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Can estimates of genetic effective population size contribute to fisheries stock assessments?

Ovenden, J. R. and Leigh, G. M. and Blower, D. C. and Jones, A. T. and Moore, A. and Bustamante, C. and Buckworth, R. C. and Bennett, M. B. and Dudgeon, C. L. (2016) Can estimates of genetic effective population size contribute to fisheries stock assessments? Journal of Fish Biology, 89 (6). pp. 2505-2518. ISSN 1095-8649

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Article Link(s): http://dx.doi.org/10.1111/jfb.13129

Publisher URL: http://onlinelibrary.wiley.com/store/10.1111/jfb.13129/asset/jfb13129.pdf?v=1&t=ixk0ahi5&s=a9eb0d4707d75f1cd29a7cd5fed3bf1d08f32b66

Abstract

Sustainable exploitation of fisheries populations is challenging to achieve when the size of the population prior to exploitation and the actual numbers removed over time and across fishing zones are not clearly known. Quantitative fisheries' modeling is able to address this problem, but accurate and reliable model outcomes depend on high quality input data. Much of this information is obtained through the operation of the fishery under consideration, but while this seems appropriate, biases may occur. For example, poorly quantified changes in fishing methods that increase catch rates can erroneously suggest that the overall population size is increasing. Hence, the incorporation of estimates of abundance derived from independent data sources is preferable. We review and evaluate a fisheries-independent method of indexing population size; inferring adult abundance from estimates of the genetic effective size of a population (Ne). Recent studies of elasmobranch species have shown correspondence between Ne and ecologically determined estimates of the population size (N). Simulation studies have flagged the possibility that the range of Ne/N ratios across species may be more restricted than previously thought, and also show that declines in Ne track declines in the abundance of model fisheries species. These key developments bring this new technology closer to implementation in fisheries science, particularly for data-poor fisheries or species of conservation interest.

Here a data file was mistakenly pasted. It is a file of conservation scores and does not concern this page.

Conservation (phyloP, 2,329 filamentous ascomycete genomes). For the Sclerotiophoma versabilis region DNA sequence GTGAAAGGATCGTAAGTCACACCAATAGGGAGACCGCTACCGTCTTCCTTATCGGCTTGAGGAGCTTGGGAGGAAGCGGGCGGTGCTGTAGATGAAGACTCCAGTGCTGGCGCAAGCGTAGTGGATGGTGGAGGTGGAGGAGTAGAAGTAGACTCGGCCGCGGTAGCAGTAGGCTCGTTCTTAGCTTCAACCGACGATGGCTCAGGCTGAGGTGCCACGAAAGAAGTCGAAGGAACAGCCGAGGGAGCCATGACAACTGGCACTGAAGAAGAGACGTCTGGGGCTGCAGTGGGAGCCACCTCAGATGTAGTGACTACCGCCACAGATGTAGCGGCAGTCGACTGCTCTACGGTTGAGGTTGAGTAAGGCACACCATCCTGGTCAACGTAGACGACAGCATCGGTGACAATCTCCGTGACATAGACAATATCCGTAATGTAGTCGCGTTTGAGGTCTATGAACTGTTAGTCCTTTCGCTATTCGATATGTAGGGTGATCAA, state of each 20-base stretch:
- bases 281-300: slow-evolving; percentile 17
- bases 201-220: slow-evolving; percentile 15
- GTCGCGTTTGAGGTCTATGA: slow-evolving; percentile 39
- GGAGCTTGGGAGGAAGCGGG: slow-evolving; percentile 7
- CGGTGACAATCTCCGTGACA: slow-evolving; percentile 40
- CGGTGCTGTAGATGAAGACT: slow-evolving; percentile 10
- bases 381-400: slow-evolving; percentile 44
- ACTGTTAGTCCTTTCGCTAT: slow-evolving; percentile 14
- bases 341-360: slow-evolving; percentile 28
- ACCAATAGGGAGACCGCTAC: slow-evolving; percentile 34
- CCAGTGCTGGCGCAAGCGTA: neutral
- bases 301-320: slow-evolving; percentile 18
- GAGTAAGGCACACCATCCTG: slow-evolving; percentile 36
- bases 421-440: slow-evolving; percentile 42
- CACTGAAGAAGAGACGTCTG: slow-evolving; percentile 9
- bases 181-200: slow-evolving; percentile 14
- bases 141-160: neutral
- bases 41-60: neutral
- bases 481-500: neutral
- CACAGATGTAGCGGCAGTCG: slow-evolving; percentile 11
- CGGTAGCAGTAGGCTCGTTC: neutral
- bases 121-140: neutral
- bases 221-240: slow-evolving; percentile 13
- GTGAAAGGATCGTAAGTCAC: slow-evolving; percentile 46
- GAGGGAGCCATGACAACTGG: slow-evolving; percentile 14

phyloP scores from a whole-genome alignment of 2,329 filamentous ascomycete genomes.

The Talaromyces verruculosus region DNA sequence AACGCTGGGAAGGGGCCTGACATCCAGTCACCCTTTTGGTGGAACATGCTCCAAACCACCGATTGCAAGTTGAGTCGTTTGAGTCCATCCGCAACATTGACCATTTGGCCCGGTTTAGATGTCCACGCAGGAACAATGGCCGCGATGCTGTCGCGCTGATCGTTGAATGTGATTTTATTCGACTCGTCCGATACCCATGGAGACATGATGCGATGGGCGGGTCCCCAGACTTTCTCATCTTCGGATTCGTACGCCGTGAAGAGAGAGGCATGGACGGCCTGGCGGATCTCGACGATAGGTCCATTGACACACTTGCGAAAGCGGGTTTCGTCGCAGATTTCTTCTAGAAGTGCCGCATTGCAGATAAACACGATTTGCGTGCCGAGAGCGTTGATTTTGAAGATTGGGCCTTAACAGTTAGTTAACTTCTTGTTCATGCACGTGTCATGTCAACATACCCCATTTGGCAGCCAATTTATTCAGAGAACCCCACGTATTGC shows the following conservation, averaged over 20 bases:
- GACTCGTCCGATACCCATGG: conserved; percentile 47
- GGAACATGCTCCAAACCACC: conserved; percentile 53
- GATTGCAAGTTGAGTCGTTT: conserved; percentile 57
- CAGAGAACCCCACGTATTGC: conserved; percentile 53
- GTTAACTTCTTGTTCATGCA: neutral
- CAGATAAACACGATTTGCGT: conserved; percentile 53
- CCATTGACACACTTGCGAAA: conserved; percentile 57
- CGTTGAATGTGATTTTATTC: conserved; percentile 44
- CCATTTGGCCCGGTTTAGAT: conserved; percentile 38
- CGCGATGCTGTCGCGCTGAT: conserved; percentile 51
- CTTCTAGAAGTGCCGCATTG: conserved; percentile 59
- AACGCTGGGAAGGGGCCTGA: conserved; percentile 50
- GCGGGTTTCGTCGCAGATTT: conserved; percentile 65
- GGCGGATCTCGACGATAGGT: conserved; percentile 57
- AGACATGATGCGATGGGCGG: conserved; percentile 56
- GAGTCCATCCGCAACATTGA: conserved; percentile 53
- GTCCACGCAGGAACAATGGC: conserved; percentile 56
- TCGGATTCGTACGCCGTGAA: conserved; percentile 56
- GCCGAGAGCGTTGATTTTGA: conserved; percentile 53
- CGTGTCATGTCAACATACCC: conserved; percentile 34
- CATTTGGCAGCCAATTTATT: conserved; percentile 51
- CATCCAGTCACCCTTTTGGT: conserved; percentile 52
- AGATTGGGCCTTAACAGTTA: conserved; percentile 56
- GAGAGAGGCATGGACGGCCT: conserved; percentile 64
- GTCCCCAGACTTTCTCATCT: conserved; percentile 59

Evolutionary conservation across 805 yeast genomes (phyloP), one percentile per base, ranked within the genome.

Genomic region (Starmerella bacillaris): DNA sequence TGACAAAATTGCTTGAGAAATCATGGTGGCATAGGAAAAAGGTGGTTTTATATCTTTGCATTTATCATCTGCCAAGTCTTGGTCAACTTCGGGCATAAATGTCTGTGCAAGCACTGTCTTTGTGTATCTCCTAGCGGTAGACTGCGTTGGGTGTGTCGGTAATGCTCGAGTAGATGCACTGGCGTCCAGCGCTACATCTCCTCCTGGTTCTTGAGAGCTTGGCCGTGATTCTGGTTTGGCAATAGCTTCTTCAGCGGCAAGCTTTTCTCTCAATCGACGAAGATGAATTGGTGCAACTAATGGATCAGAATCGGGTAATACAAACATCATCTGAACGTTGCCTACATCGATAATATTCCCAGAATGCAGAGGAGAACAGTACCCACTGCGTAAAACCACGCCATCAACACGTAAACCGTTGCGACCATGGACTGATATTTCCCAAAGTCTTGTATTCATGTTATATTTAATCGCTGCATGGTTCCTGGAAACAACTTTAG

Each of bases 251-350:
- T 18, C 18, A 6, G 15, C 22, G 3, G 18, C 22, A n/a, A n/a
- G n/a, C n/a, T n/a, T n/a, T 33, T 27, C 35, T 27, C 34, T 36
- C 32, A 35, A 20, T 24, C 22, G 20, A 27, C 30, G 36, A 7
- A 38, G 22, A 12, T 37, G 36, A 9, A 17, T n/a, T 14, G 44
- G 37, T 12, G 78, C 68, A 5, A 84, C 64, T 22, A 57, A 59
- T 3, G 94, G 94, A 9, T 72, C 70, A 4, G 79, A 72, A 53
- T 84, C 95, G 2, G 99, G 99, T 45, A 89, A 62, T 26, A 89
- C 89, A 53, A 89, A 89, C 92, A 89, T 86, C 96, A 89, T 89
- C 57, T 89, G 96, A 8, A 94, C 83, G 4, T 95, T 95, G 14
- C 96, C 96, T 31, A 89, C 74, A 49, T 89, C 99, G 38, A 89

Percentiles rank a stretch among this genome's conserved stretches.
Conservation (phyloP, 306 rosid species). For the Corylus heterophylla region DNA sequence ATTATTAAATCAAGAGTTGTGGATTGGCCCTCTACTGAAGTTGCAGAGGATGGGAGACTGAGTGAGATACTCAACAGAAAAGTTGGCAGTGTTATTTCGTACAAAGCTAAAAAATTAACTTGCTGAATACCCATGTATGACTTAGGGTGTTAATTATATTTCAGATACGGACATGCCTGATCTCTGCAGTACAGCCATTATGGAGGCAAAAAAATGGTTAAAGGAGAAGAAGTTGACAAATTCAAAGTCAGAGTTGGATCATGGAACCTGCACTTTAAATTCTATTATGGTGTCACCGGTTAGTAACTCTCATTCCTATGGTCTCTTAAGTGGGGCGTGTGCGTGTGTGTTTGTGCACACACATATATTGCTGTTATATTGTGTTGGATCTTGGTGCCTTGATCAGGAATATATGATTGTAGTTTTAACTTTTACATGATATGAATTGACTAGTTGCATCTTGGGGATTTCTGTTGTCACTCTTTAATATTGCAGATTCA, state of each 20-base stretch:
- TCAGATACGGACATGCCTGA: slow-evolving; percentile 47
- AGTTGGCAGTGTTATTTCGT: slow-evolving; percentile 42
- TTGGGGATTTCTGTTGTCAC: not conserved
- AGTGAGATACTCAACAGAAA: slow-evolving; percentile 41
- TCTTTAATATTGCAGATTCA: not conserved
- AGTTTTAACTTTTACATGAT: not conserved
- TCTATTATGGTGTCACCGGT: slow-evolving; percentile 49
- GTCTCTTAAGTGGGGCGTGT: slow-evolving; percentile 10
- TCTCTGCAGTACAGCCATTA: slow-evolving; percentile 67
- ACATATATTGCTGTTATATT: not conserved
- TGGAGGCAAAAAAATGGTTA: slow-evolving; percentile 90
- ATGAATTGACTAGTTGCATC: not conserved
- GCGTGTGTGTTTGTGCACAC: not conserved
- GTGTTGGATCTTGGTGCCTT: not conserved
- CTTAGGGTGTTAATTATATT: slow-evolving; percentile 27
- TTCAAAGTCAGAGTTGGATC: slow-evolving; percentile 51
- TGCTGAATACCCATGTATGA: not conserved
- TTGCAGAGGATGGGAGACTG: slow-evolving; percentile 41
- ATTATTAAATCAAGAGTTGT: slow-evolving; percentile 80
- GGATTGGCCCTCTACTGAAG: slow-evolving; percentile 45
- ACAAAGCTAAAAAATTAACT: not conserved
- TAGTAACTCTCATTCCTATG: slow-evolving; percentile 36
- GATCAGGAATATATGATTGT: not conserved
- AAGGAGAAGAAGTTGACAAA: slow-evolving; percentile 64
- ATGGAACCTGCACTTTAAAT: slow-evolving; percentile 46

Item Type:Article
Business groups:Animal Science
Keywords:absolute abundance fishery-independent data linkage disequilibrium Ne sustainable exploitation
Subjects:Science > Statistics
Science > Statistics > Experimental design
Aquaculture and Fisheries > Fisheries > Fishery conservation
Aquaculture and Fisheries > Fisheries > Fishery research
Deposited On:23 Jan 2017 04:01
Last Modified:23 Jan 2017 04:01

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